Are most of you here using Australian dealers to source your consumables or is anyone using uk sites to locate cheaper deals? I live in Perth by the way if anyone is wondering.

  5. #5
    1000+ Posts
    Join Date
    Nov 2010
    Location
    Newcastle
    Posts
    2,157

    Default

    Quote Originally Posted by simmrr View Post
    Cool thanks for the feedback fnqvmuch and seasink. Just a couple of follow on questions
    What types of oils are out there apart from the total brand? I havent started hunting for any yet and cant say ive seen any in shops.
    What is everyone using for radiator fluid? Im thinking of doing a flush. The resevoir was a bit low when we bought it. I topped it up a little with distilled water however for piece of mind might change it all.
    Something else I noticed in the maintenance guide was to top up the 'EOLYS 176' @ 120,000km. Can anyone elaborate on this as its news to me.
    Im finding this quite interesting if not a little overwhelming. Im sure it will become second nature once I get my head around it.
    Are most of you here using Australian dealers to source your consumables or is anyone using uk sites to locate cheaper deals? I live in Perth by the way if anyone is wondering.
    Hi simmrr
    Here are my thoughts.
    Oil ! All oil companies supply a suitable type of oil for allmost any vehicle. Look at their web sites or just study the back of the bottles on the shelf. All newer diesels need a 'special' oil so not so special any more. Now is the time to move to an easily available type from your local shop IMHO.

    Radiator fluid ! same comments apply. Do a flush and put in what you deem suitable locally.

    EOLYS 176. Google it ! but in short it is a fluid that is injected into the exhaust in small quantities to help the regeneration of the particle filter. Commonly available now.

    I have sourced parts from local suppliers and from UK when I had a Cit in times past. People may be more specific about your model. There are forum supporters who advertise here, ask them what they sell for your model ! Look under 'OUR SPONSERS'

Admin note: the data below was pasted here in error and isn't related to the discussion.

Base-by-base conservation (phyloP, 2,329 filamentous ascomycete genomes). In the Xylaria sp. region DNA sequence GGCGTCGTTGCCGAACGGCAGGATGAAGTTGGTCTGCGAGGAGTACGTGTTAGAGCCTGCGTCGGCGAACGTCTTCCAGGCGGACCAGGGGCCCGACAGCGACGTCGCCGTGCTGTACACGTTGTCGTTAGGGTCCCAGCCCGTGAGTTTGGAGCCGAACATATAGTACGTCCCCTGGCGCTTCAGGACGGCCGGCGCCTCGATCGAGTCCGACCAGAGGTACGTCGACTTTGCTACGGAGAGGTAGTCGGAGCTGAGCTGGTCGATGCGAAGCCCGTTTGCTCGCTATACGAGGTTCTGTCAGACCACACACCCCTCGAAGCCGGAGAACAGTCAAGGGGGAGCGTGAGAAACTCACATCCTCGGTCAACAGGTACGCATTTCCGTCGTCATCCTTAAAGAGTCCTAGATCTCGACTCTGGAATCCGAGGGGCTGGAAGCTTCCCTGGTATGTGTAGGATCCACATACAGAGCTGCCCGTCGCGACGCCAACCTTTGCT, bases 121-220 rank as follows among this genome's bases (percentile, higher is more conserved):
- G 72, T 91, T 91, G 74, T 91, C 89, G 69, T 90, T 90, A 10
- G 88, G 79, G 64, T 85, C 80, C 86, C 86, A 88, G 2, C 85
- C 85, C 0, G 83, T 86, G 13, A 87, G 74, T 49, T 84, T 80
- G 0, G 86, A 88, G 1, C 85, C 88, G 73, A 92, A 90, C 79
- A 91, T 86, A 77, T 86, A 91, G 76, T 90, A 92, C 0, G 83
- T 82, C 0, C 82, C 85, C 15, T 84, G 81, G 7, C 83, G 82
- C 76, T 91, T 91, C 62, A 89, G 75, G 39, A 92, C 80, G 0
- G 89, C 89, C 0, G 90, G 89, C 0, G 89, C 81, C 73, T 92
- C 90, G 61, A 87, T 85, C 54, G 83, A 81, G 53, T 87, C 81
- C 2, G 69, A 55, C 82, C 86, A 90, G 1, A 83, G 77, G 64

Jaahn

  6. #6
    1000+ Posts
    Join Date
    Jun 2013
    Location
    Sydney
    Posts
    7,494

    Default

    If you have seen an ashed engine you won't put in any oil. The ash content is critical.

    Total's C2 grade is recommended by the maker, and though not often in shops, in Perth is easy to get from the local distributor 3 bottles in a carton. There was a thread about that in AF. It wasn't expensive either.

    Most oil companies do have a C2 grade, eg Magnatec Professional C2; but these can be harder to find retail than Total, as they are made for the trade. One make easily found is Penrite Enviro+ DL-1

    Consumables from dealers are $$$. There are firms (mostly in Melbourne and Sydney) who will courier filters, pads etc to you, of OEM quality, for a considerable saving.

  7. #7
    Tadpole
    Join Date
    Oct 2011
    Location
    Sunshine Coast, Australia
    Posts
    13

    Default

    Quote Originally Posted by jaahn View Post
    Hi simmrr
    EOLYS 176. Google it ! but in short it is a fluid that is injected into the exhaust in small quantities to help the regeneration of the particle filter. Commonly available now.
    Just a follow up on this.

    Eolys is mixed with your fuel automatically when you fill up. The fluid helps increase the temperatures in the DPF to aid in burning more diesel particles and maintaining a cleaner DPF.

    It should not be confused with urea type fluids (ADBLUE) which are as you have stated are injected into the exhaust to reduce nitrogen levels being released to the atmosphere.

    Regards,
    Curtis.

    Sent from my SM-G920I using Tapatalk
    Ken W likes this.

  8. #8
    1000+ Posts Ken W's Avatar
    Join Date
    Sep 2002
    Location
    North Brisbane
    Posts
    1,684

    Default

    The car will tell you when the Eolys gets low. If the previous owner has only filled up to full when the tank is nearly empty, you might get to over 200,000 km before the refill Eolys message comes up. More importantly, do you know if the timing belt has been changed yet? On the RHR engine the timing belt change is maximum specified for 190,000 km or 9 years whichever comes first. Your car is 10 years old so it should have been changed.

    Cheers, Ken

Thread Information

Users Browsing this Thread

There are currently 1 users browsing this thread. (0 members and 1 guests)

Posting Permissions

  • You may not post new threads
  • You may not post replies
  • You may not post attachments
  • You may not edit your posts
  •